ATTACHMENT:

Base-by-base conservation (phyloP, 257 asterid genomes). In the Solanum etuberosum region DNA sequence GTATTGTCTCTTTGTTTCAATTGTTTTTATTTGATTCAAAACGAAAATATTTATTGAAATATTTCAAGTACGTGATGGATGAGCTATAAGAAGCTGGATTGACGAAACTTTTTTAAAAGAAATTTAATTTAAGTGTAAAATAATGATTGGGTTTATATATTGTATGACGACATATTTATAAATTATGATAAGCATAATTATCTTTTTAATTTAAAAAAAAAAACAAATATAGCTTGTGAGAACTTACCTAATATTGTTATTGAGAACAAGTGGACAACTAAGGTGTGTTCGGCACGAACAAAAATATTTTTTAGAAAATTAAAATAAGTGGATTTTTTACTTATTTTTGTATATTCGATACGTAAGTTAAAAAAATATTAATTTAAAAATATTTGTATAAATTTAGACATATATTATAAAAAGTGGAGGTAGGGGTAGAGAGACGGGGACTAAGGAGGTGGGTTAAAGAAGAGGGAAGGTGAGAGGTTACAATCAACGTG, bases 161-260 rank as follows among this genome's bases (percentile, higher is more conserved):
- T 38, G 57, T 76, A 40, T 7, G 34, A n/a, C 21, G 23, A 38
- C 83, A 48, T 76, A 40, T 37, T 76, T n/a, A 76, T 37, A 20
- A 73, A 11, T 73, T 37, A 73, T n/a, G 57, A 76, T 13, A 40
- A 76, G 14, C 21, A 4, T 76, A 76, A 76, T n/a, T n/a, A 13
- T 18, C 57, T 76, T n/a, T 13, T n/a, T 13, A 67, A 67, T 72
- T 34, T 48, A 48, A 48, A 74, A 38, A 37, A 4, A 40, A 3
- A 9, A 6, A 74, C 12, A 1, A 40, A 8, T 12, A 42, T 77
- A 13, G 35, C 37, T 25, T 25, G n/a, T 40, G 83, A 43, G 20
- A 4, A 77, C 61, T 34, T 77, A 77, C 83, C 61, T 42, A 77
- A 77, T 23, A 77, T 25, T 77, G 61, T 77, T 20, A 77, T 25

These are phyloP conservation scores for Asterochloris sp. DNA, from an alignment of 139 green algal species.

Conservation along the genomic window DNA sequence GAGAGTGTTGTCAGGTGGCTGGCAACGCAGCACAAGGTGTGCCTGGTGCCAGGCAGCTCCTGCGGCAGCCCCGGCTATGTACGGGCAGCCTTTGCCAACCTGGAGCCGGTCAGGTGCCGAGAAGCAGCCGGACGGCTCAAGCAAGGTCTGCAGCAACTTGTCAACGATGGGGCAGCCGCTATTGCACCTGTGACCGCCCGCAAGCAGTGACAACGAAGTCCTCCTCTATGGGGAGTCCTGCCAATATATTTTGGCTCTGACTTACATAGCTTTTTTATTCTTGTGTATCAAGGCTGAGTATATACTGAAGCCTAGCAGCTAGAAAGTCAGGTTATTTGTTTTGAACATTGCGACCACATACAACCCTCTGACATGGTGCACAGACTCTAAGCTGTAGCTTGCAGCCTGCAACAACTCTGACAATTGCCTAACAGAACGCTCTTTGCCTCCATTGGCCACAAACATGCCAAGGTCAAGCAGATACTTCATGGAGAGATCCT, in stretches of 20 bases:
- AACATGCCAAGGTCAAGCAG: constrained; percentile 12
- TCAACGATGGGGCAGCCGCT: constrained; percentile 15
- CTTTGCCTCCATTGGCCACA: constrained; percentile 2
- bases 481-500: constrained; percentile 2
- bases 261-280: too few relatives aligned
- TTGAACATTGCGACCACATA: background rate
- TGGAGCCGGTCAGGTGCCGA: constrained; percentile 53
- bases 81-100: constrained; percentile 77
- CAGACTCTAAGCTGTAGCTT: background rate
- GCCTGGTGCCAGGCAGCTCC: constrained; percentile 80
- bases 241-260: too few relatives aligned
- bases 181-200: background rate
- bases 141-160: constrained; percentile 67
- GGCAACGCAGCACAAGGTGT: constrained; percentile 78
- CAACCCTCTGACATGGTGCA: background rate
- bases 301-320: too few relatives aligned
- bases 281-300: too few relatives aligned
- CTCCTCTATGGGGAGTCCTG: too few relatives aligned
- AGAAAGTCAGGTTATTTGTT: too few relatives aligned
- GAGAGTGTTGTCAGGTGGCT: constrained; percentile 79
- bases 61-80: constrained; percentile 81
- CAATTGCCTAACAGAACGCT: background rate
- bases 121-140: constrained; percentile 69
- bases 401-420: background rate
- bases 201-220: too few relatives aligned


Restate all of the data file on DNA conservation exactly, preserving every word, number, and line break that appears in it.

Base-by-base conservation (phyloP, 257 asterid genomes). In the Solanum etuberosum region DNA sequence GTATTGTCTCTTTGTTTCAATTGTTTTTATTTGATTCAAAACGAAAATATTTATTGAAATATTTCAAGTACGTGATGGATGAGCTATAAGAAGCTGGATTGACGAAACTTTTTTAAAAGAAATTTAATTTAAGTGTAAAATAATGATTGGGTTTATATATTGTATGACGACATATTTATAAATTATGATAAGCATAATTATCTTTTTAATTTAAAAAAAAAAACAAATATAGCTTGTGAGAACTTACCTAATATTGTTATTGAGAACAAGTGGACAACTAAGGTGTGTTCGGCACGAACAAAAATATTTTTTAGAAAATTAAAATAAGTGGATTTTTTACTTATTTTTGTATATTCGATACGTAAGTTAAAAAAATATTAATTTAAAAATATTTGTATAAATTTAGACATATATTATAAAAAGTGGAGGTAGGGGTAGAGAGACGGGGACTAAGGAGGTGGGTTAAAGAAGAGGGAAGGTGAGAGGTTACAATCAACGTG, bases 161-260 rank as follows among this genome's bases (percentile, higher is more conserved):
- T 38, G 57, T 76, A 40, T 7, G 34, A n/a, C 21, G 23, A 38
- C 83, A 48, T 76, A 40, T 37, T 76, T n/a, A 76, T 37, A 20
- A 73, A 11, T 73, T 37, A 73, T n/a, G 57, A 76, T 13, A 40
- A 76, G 14, C 21, A 4, T 76, A 76, A 76, T n/a, T n/a, A 13
- T 18, C 57, T 76, T n/a, T 13, T n/a, T 13, A 67, A 67, T 72
- T 34, T 48, A 48, A 48, A 74, A 38, A 37, A 4, A 40, A 3
- A 9, A 6, A 74, C 12, A 1, A 40, A 8, T 12, A 42, T 77
- A 13, G 35, C 37, T 25, T 25, G n/a, T 40, G 83, A 43, G 20
- A 4, A 77, C 61, T 34, T 77, A 77, C 83, C 61, T 42, A 77
- A 77, T 23, A 77, T 25, T 77, G 61, T 77, T 20, A 77, T 25

These are phyloP conservation scores for Asterochloris sp. DNA, from an alignment of 139 green algal species.

Conservation along the genomic window DNA sequence GAGAGTGTTGTCAGGTGGCTGGCAACGCAGCACAAGGTGTGCCTGGTGCCAGGCAGCTCCTGCGGCAGCCCCGGCTATGTACGGGCAGCCTTTGCCAACCTGGAGCCGGTCAGGTGCCGAGAAGCAGCCGGACGGCTCAAGCAAGGTCTGCAGCAACTTGTCAACGATGGGGCAGCCGCTATTGCACCTGTGACCGCCCGCAAGCAGTGACAACGAAGTCCTCCTCTATGGGGAGTCCTGCCAATATATTTTGGCTCTGACTTACATAGCTTTTTTATTCTTGTGTATCAAGGCTGAGTATATACTGAAGCCTAGCAGCTAGAAAGTCAGGTTATTTGTTTTGAACATTGCGACCACATACAACCCTCTGACATGGTGCACAGACTCTAAGCTGTAGCTTGCAGCCTGCAACAACTCTGACAATTGCCTAACAGAACGCTCTTTGCCTCCATTGGCCACAAACATGCCAAGGTCAAGCAGATACTTCATGGAGAGATCCT, in stretches of 20 bases:
- AACATGCCAAGGTCAAGCAG: constrained; percentile 12
- TCAACGATGGGGCAGCCGCT: constrained; percentile 15
- CTTTGCCTCCATTGGCCACA: constrained; percentile 2
- bases 481-500: constrained; percentile 2
- bases 261-280: too few relatives aligned
- TTGAACATTGCGACCACATA: background rate
- TGGAGCCGGTCAGGTGCCGA: constrained; percentile 53
- bases 81-100: constrained; percentile 77
- CAGACTCTAAGCTGTAGCTT: background rate
- GCCTGGTGCCAGGCAGCTCC: constrained; percentile 80
- bases 241-260: too few relatives aligned
- bases 181-200: background rate
- bases 141-160: constrained; percentile 67
- GGCAACGCAGCACAAGGTGT: constrained; percentile 78
- CAACCCTCTGACATGGTGCA: background rate
- bases 301-320: too few relatives aligned
- bases 281-300: too few relatives aligned
- CTCCTCTATGGGGAGTCCTG: too few relatives aligned
- AGAAAGTCAGGTTATTTGTT: too few relatives aligned
- GAGAGTGTTGTCAGGTGGCT: constrained; percentile 79
- bases 61-80: constrained; percentile 81
- CAATTGCCTAACAGAACGCT: background rate
- bases 121-140: constrained; percentile 69
- bases 401-420: background rate
- bases 201-220: too few relatives aligned